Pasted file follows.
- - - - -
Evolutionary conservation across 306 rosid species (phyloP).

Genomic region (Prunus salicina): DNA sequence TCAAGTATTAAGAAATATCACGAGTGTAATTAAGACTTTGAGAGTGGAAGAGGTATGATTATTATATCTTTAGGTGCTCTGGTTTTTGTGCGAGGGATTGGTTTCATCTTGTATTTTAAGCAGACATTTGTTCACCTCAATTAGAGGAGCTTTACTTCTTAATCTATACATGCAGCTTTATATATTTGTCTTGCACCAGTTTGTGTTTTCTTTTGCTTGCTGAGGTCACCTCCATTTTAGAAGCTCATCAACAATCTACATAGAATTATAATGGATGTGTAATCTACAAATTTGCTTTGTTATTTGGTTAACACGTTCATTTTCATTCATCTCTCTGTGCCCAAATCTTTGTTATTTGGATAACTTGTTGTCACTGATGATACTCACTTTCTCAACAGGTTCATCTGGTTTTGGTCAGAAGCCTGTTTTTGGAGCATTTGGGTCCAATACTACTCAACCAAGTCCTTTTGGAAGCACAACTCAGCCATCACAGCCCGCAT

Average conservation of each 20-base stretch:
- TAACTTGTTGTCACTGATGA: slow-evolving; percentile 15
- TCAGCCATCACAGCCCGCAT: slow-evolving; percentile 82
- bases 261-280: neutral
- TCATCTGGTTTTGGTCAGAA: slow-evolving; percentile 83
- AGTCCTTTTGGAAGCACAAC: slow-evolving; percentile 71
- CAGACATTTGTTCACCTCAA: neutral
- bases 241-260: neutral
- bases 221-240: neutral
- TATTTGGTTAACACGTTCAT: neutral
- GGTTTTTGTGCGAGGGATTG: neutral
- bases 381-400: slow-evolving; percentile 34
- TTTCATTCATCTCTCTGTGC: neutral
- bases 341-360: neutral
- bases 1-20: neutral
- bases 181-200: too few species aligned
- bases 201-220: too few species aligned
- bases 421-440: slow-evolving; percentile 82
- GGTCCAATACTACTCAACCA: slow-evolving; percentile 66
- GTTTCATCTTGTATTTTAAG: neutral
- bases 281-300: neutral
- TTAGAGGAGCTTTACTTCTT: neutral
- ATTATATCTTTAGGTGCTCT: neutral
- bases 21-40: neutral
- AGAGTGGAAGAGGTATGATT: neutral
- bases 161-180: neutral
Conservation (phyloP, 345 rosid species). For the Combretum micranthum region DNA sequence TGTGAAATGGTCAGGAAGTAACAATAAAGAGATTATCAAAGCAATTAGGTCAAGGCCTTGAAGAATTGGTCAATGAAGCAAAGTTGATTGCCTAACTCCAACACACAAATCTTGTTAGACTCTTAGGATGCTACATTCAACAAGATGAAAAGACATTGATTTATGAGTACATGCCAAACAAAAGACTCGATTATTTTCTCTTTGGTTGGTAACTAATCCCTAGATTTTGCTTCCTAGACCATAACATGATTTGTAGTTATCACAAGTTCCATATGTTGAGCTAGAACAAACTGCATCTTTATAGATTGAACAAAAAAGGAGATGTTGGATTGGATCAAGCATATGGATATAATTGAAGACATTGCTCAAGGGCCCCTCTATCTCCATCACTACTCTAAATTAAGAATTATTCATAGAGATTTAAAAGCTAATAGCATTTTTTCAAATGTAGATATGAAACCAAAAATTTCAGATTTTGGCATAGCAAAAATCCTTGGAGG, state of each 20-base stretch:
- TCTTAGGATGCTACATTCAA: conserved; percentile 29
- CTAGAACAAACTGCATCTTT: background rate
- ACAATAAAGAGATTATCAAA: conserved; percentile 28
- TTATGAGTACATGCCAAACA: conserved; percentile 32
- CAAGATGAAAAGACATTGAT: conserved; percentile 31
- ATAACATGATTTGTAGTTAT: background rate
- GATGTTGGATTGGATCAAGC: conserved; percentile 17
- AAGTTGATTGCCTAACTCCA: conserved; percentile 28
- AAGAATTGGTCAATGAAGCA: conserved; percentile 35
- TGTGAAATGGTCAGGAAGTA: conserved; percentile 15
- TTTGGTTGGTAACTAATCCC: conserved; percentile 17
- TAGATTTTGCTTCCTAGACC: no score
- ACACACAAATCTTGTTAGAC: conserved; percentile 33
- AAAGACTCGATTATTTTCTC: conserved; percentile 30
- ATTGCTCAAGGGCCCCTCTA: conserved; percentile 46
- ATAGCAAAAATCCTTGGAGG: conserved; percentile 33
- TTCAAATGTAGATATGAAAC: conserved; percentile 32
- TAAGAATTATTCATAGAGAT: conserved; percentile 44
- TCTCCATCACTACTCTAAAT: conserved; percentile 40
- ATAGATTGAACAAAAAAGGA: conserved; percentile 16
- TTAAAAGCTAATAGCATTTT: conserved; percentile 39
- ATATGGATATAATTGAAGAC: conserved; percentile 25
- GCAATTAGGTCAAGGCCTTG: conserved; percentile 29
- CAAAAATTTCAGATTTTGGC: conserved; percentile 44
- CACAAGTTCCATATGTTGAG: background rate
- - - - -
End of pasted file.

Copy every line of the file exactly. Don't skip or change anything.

Evolutionary conservation across 306 rosid species (phyloP).

Genomic region (Prunus salicina): DNA sequence TCAAGTATTAAGAAATATCACGAGTGTAATTAAGACTTTGAGAGTGGAAGAGGTATGATTATTATATCTTTAGGTGCTCTGGTTTTTGTGCGAGGGATTGGTTTCATCTTGTATTTTAAGCAGACATTTGTTCACCTCAATTAGAGGAGCTTTACTTCTTAATCTATACATGCAGCTTTATATATTTGTCTTGCACCAGTTTGTGTTTTCTTTTGCTTGCTGAGGTCACCTCCATTTTAGAAGCTCATCAACAATCTACATAGAATTATAATGGATGTGTAATCTACAAATTTGCTTTGTTATTTGGTTAACACGTTCATTTTCATTCATCTCTCTGTGCCCAAATCTTTGTTATTTGGATAACTTGTTGTCACTGATGATACTCACTTTCTCAACAGGTTCATCTGGTTTTGGTCAGAAGCCTGTTTTTGGAGCATTTGGGTCCAATACTACTCAACCAAGTCCTTTTGGAAGCACAACTCAGCCATCACAGCCCGCAT

Average conservation of each 20-base stretch:
- TAACTTGTTGTCACTGATGA: slow-evolving; percentile 15
- TCAGCCATCACAGCCCGCAT: slow-evolving; percentile 82
- bases 261-280: neutral
- TCATCTGGTTTTGGTCAGAA: slow-evolving; percentile 83
- AGTCCTTTTGGAAGCACAAC: slow-evolving; percentile 71
- CAGACATTTGTTCACCTCAA: neutral
- bases 241-260: neutral
- bases 221-240: neutral
- TATTTGGTTAACACGTTCAT: neutral
- GGTTTTTGTGCGAGGGATTG: neutral
- bases 381-400: slow-evolving; percentile 34
- TTTCATTCATCTCTCTGTGC: neutral
- bases 341-360: neutral
- bases 1-20: neutral
- bases 181-200: too few species aligned
- bases 201-220: too few species aligned
- bases 421-440: slow-evolving; percentile 82
- GGTCCAATACTACTCAACCA: slow-evolving; percentile 66
- GTTTCATCTTGTATTTTAAG: neutral
- bases 281-300: neutral
- TTAGAGGAGCTTTACTTCTT: neutral
- ATTATATCTTTAGGTGCTCT: neutral
- bases 21-40: neutral
- AGAGTGGAAGAGGTATGATT: neutral
- bases 161-180: neutral
Conservation (phyloP, 345 rosid species). For the Combretum micranthum region DNA sequence TGTGAAATGGTCAGGAAGTAACAATAAAGAGATTATCAAAGCAATTAGGTCAAGGCCTTGAAGAATTGGTCAATGAAGCAAAGTTGATTGCCTAACTCCAACACACAAATCTTGTTAGACTCTTAGGATGCTACATTCAACAAGATGAAAAGACATTGATTTATGAGTACATGCCAAACAAAAGACTCGATTATTTTCTCTTTGGTTGGTAACTAATCCCTAGATTTTGCTTCCTAGACCATAACATGATTTGTAGTTATCACAAGTTCCATATGTTGAGCTAGAACAAACTGCATCTTTATAGATTGAACAAAAAAGGAGATGTTGGATTGGATCAAGCATATGGATATAATTGAAGACATTGCTCAAGGGCCCCTCTATCTCCATCACTACTCTAAATTAAGAATTATTCATAGAGATTTAAAAGCTAATAGCATTTTTTCAAATGTAGATATGAAACCAAAAATTTCAGATTTTGGCATAGCAAAAATCCTTGGAGG, state of each 20-base stretch:
- TCTTAGGATGCTACATTCAA: conserved; percentile 29
- CTAGAACAAACTGCATCTTT: background rate
- ACAATAAAGAGATTATCAAA: conserved; percentile 28
- TTATGAGTACATGCCAAACA: conserved; percentile 32
- CAAGATGAAAAGACATTGAT: conserved; percentile 31
- ATAACATGATTTGTAGTTAT: background rate
- GATGTTGGATTGGATCAAGC: conserved; percentile 17
- AAGTTGATTGCCTAACTCCA: conserved; percentile 28
- AAGAATTGGTCAATGAAGCA: conserved; percentile 35
- TGTGAAATGGTCAGGAAGTA: conserved; percentile 15
- TTTGGTTGGTAACTAATCCC: conserved; percentile 17
- TAGATTTTGCTTCCTAGACC: no score
- ACACACAAATCTTGTTAGAC: conserved; percentile 33
- AAAGACTCGATTATTTTCTC: conserved; percentile 30
- ATTGCTCAAGGGCCCCTCTA: conserved; percentile 46
- ATAGCAAAAATCCTTGGAGG: conserved; percentile 33
- TTCAAATGTAGATATGAAAC: conserved; percentile 32
- TAAGAATTATTCATAGAGAT: conserved; percentile 44
- TCTCCATCACTACTCTAAAT: conserved; percentile 40
- ATAGATTGAACAAAAAAGGA: conserved; percentile 16
- TTAAAAGCTAATAGCATTTT: conserved; percentile 39
- ATATGGATATAATTGAAGAC: conserved; percentile 25
- GCAATTAGGTCAAGGCCTTG: conserved; percentile 29
- CAAAAATTTCAGATTTTGGC: conserved; percentile 44
- CACAAGTTCCATATGTTGAG: background rate